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For example, although the MSCEIT was designed to assess all dimensions of Mayer and Salovey’s (1997) model of EI, some have noticed that the MSCEIT fails to assess various dimensions of this model such as the ability to express emotion, the ability to perceive emotions in oneself, and the ability regulate emotion in oneself (Maul 2012).
In addition to the limited incremental validity of ability EI, recent theoretical and measurement-related developments involving ability EI have raised new questions about the facet structure of ability EI.
Specifically, although the original four-branch Mayer and Salovey (1997) model of ability EI included four dimensions (i.e., the ability to perceive, understand, use, and regulate emotion), recent work has called for the use of three, rather than four, dimensions of ability EI (i.e., by removing the ability to use emotion facet, or by combining it with the ability to perceive emotion facet; Fan, Jackson, Yang, Tang, & Zhang, 2010; Joseph & Newman, 2010).
Therefore, although evidence suggests the MSCEIT can be represented in the Cattell-Horn-Carroll theory of intelligence (Mac Cann et al., 2014), this type of construct validity evidence should be replicated on additional EI measures beyond the MSCEIT.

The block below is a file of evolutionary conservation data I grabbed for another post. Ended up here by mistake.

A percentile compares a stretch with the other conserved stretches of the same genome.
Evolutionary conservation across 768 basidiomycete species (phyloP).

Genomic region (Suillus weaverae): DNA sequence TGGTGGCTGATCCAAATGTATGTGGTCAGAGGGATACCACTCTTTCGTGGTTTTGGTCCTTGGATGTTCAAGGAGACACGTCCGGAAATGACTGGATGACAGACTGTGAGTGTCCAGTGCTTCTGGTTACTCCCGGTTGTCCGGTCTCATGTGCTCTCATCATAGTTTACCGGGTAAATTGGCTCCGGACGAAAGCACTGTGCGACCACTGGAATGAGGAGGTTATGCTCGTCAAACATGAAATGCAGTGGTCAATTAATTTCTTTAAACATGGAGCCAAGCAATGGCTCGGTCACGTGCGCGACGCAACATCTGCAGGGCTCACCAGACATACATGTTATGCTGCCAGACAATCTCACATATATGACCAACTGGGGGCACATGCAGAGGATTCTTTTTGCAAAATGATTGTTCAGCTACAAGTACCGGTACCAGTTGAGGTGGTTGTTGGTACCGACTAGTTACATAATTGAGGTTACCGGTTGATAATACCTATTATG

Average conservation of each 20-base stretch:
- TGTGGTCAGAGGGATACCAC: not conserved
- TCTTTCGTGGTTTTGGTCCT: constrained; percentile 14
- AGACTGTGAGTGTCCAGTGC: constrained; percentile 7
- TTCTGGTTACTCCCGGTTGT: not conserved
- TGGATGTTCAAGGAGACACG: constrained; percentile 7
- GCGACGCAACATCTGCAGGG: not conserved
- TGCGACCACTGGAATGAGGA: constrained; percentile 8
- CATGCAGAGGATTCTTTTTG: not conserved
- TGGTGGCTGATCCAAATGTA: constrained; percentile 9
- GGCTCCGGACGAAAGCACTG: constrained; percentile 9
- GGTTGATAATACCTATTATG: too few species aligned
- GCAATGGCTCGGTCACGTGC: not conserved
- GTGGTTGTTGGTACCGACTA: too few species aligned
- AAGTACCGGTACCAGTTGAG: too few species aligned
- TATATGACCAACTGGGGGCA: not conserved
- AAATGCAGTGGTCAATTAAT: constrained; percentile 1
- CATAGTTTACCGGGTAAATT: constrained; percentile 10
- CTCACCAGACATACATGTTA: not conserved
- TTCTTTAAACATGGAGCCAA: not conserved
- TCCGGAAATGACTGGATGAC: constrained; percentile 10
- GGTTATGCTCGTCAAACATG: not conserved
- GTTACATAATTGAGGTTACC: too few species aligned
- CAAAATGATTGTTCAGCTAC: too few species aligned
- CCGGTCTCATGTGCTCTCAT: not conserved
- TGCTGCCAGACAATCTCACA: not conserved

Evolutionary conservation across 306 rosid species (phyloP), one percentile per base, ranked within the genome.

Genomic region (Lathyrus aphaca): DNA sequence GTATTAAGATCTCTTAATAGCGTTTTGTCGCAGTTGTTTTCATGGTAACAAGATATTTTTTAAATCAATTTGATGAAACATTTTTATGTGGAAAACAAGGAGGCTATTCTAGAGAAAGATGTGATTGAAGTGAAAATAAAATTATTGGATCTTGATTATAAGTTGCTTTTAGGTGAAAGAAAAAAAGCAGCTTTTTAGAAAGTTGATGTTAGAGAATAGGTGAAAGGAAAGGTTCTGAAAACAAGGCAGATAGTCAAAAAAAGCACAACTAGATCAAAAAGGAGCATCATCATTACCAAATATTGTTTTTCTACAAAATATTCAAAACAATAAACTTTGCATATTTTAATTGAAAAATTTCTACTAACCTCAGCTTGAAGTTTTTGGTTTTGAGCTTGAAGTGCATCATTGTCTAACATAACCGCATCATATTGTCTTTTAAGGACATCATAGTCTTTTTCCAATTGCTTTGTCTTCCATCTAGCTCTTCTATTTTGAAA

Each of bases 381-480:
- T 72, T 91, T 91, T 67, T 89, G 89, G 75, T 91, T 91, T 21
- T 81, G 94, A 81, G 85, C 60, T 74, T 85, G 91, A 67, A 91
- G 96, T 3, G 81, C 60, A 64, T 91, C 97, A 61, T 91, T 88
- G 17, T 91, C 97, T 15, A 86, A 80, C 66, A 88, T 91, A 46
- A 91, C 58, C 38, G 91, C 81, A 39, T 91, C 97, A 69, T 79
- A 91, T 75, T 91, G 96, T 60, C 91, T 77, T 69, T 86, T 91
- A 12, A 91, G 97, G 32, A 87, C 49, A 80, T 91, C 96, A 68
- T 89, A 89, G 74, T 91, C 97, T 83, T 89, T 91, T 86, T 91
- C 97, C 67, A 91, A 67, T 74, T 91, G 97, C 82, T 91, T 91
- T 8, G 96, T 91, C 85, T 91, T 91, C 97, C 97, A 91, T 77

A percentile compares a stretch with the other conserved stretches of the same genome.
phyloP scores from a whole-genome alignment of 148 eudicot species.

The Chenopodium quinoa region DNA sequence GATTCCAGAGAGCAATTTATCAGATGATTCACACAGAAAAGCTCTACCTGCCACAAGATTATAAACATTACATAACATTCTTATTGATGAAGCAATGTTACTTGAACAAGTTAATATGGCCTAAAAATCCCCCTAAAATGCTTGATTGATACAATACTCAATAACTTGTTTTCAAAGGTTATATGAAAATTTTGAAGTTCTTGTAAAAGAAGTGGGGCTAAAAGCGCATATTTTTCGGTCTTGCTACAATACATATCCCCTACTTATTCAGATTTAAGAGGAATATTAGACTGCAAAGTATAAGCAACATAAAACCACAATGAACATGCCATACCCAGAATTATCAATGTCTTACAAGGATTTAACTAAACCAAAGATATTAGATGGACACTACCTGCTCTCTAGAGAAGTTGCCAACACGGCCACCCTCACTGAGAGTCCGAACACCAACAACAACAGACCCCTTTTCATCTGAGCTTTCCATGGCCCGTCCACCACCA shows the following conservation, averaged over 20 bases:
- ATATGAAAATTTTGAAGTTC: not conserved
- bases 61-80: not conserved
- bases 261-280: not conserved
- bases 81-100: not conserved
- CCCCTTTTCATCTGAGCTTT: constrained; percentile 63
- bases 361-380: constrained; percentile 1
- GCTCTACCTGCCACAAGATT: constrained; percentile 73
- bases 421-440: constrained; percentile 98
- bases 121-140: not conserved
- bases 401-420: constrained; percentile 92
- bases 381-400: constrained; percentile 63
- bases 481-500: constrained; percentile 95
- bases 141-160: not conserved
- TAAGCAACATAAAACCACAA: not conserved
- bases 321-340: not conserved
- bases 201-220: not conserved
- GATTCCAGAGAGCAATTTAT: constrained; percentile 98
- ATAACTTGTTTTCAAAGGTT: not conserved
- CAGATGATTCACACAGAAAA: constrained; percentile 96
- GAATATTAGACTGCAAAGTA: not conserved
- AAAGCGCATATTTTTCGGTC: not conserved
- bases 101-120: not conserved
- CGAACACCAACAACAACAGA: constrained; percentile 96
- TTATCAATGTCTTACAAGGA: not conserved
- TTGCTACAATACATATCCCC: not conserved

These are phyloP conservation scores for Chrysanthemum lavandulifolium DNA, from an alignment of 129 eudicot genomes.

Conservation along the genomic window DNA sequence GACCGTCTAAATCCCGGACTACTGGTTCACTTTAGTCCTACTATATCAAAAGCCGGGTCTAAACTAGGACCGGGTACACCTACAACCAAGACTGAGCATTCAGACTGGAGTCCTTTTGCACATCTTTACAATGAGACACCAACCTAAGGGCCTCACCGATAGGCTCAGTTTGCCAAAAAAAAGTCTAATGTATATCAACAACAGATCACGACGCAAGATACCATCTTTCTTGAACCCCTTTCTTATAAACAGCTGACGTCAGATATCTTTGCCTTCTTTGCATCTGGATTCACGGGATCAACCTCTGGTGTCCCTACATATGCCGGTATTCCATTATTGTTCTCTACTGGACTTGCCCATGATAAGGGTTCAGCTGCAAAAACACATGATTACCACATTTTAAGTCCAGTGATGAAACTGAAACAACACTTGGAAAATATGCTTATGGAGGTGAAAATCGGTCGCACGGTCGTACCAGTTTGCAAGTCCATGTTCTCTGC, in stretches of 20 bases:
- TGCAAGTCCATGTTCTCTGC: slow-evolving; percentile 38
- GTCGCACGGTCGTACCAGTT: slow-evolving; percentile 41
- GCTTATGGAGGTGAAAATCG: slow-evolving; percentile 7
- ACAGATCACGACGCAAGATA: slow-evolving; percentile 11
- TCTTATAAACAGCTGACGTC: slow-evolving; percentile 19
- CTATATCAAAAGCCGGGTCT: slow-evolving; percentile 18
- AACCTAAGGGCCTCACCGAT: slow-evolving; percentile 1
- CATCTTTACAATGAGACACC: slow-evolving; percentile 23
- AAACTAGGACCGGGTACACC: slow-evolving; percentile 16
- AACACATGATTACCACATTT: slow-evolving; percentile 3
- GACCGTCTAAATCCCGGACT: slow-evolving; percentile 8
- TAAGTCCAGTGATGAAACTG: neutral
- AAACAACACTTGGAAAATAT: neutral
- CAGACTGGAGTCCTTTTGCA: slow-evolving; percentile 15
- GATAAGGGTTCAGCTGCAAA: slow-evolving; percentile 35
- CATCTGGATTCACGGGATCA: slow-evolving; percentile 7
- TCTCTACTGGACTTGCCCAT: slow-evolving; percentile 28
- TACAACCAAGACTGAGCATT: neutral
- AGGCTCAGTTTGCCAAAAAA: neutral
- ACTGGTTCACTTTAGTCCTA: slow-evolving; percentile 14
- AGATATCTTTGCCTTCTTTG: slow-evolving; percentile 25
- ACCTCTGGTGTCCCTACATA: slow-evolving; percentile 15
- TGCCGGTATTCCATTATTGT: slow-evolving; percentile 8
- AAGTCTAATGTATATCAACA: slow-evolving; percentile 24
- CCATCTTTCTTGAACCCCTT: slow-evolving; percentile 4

Ability EI: Does it Predict Job Performance and Other Work Behaviors?
Newman, Department of Psychology, University of Illinois at Urbana-Champaign March 2015 – The past quarter century has seen impressive growth of emotional intelligence (EI) as a topic of interest in the fields of psychology and management (Grandey, 2000; Law, Wong, & Song, 2004; Matthews, Zeidner, & Roberts, 2002; Mayer, Roberts, & Barsade, 2008), likely fueled in part by claims that EI predicts job performance better than general intelligence does (Goleman, 1995).
Claims regarding the strong relationship between EI and work performance have also stimulated interest among consultants and practitioners, who have made EI a widely used tool for personnel hiring and training (Fineman, 2004).
Ability EI is generally considered to be the “gold standard” model of the construct (Daus & Ashkanasy, 2005; Murphy, 2006) because: (a) it has a relatively clear theoretical definition and (b) it is typically measured with performance-based (i.e., multiple-choice, correct/incorrect) assessments, which are arguably less susceptible to social desirability biases than are self-reports of EI.
Recent evidence supports the construct validity (i.e., the extent to which a measure captures its intended construct) of ability EI measures, indicating that ability EI is indeed a facet of intelligence, as the construct label emotional implies (Mac Cann, Joseph, Newman, & Roberts, 2014; also see Mayer, Caruso, & Salovey, 1999).
Moreover, other work has proposed the addition of a new EI dimension (i.e., the ability to use emotional displays to influence others; Côté & Hideg, 2011), and the specification of sub-facets of existing ability EI dimensions (Côté, 2014).
In order to establish a consensus definition of ability EI and its facets, we will need a multidimensional measure of ability EI that consistently supports the theorized facet structure.